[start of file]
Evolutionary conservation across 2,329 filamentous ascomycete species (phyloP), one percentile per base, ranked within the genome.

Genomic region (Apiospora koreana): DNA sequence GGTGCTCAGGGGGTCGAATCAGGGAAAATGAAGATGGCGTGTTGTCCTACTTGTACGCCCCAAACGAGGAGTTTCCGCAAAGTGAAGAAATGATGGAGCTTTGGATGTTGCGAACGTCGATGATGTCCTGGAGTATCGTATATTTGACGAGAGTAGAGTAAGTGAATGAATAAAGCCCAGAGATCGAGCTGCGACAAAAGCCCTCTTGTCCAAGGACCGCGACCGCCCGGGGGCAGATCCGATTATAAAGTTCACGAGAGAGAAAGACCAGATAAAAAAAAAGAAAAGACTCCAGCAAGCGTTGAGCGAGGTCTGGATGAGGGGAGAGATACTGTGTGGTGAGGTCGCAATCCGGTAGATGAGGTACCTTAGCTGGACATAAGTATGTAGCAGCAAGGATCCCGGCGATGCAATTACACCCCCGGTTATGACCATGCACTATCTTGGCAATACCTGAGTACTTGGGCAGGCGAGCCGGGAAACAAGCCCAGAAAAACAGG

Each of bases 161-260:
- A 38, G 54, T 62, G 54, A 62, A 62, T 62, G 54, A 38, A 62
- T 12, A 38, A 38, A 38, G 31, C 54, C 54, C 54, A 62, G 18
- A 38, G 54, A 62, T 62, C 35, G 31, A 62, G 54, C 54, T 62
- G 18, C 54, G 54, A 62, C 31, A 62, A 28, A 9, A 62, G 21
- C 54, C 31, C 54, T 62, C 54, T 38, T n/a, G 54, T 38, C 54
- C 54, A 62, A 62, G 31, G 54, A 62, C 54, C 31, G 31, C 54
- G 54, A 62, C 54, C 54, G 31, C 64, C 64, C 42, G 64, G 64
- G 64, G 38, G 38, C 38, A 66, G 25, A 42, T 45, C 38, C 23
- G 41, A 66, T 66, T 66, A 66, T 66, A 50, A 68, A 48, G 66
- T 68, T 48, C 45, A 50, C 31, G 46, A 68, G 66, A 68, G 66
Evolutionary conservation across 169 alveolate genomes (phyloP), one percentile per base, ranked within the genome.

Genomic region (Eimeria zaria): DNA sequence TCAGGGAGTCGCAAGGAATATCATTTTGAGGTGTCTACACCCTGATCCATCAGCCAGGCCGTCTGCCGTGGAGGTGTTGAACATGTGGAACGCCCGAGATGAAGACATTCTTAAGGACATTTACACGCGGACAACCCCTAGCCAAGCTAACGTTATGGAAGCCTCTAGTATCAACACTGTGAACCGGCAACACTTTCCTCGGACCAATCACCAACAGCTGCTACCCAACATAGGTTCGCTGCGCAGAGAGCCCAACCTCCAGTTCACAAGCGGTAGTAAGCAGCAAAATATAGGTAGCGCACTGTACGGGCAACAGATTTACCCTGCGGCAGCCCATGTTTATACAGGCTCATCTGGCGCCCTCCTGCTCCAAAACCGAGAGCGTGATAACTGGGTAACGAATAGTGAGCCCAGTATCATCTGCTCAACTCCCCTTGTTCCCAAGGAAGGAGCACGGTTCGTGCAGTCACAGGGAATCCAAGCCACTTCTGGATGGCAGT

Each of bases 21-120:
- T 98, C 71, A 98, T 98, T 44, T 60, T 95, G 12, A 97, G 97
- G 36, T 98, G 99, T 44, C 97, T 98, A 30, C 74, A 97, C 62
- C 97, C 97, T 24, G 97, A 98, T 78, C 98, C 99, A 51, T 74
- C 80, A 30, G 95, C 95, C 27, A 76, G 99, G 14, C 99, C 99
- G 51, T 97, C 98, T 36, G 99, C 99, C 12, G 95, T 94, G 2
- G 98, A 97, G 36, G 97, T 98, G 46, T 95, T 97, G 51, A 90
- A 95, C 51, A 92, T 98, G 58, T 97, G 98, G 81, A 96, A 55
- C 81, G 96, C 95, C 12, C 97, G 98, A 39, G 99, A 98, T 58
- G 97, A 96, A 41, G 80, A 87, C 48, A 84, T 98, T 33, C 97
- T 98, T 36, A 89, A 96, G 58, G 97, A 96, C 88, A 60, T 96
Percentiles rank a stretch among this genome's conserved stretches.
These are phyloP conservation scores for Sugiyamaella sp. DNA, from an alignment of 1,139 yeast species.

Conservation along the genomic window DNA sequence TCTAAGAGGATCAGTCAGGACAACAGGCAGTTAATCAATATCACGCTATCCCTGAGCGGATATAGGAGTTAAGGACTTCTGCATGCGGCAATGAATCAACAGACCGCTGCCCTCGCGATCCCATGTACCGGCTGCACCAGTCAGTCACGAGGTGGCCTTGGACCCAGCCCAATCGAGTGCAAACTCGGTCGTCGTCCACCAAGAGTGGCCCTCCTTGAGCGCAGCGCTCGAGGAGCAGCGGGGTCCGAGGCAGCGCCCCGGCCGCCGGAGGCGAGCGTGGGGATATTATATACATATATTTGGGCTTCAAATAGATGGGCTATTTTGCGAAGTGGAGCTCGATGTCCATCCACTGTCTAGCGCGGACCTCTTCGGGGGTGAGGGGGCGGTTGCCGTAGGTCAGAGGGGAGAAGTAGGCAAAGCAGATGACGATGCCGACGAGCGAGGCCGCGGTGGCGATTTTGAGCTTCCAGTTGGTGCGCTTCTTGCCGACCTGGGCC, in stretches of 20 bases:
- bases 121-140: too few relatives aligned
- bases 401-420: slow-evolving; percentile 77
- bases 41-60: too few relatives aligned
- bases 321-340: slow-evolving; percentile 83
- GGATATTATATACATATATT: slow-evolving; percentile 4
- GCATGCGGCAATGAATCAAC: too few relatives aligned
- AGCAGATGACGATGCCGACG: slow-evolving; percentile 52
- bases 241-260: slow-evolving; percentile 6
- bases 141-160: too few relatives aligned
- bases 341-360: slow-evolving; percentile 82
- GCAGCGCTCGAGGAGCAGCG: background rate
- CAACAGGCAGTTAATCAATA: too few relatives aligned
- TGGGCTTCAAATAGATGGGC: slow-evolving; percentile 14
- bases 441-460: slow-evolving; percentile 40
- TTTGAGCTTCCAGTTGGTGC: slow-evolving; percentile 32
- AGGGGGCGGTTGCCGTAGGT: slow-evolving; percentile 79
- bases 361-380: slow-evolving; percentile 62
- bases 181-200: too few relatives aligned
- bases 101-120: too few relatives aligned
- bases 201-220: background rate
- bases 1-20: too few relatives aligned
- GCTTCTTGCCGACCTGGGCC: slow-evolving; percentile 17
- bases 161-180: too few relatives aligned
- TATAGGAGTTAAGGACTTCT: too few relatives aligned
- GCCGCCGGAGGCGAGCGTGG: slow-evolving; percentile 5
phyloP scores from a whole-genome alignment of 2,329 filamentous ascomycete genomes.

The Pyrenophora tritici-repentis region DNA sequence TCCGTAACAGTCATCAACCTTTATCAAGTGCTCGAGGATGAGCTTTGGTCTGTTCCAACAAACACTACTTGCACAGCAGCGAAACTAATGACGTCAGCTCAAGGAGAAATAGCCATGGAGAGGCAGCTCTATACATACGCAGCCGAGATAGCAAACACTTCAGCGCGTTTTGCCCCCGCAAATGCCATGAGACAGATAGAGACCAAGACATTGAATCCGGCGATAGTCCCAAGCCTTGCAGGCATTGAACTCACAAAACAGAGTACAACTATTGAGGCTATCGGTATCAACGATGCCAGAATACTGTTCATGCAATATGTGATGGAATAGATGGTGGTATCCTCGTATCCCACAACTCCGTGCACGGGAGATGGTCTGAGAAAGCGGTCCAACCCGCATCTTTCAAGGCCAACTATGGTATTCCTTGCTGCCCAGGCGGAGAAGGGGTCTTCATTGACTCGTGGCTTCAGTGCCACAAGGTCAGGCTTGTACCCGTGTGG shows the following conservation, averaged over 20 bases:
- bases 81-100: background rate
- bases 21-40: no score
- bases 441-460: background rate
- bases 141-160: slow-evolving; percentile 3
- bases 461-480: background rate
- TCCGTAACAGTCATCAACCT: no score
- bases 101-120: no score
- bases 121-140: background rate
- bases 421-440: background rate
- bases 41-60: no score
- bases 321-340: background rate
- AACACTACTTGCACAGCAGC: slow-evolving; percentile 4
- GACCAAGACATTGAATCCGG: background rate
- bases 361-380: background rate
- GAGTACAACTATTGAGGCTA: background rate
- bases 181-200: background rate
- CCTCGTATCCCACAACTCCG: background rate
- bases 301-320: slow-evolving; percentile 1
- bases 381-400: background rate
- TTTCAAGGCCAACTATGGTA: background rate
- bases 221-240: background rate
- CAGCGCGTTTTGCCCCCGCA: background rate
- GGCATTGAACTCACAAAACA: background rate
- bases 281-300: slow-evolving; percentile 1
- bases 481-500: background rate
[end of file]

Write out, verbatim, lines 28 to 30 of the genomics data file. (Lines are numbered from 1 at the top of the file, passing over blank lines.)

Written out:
These are phyloP conservation scores for Sugiyamaella sp. DNA, from an alignment of 1,139 yeast species.

Conservation along the genomic window DNA sequence TCTAAGAGGATCAGTCAGGACAACAGGCAGTTAATCAATATCACGCTATCCCTGAGCGGATATAGGAGTTAAGGACTTCTGCATGCGGCAATGAATCAACAGACCGCTGCCCTCGCGATCCCATGTACCGGCTGCACCAGTCAGTCACGAGGTGGCCTTGGACCCAGCCCAATCGAGTGCAAACTCGGTCGTCGTCCACCAAGAGTGGCCCTCCTTGAGCGCAGCGCTCGAGGAGCAGCGGGGTCCGAGGCAGCGCCCCGGCCGCCGGAGGCGAGCGTGGGGATATTATATACATATATTTGGGCTTCAAATAGATGGGCTATTTTGCGAAGTGGAGCTCGATGTCCATCCACTGTCTAGCGCGGACCTCTTCGGGGGTGAGGGGGCGGTTGCCGTAGGTCAGAGGGGAGAAGTAGGCAAAGCAGATGACGATGCCGACGAGCGAGGCCGCGGTGGCGATTTTGAGCTTCCAGTTGGTGCGCTTCTTGCCGACCTGGGCC, in stretches of 20 bases:
- bases 121-140: too few relatives aligned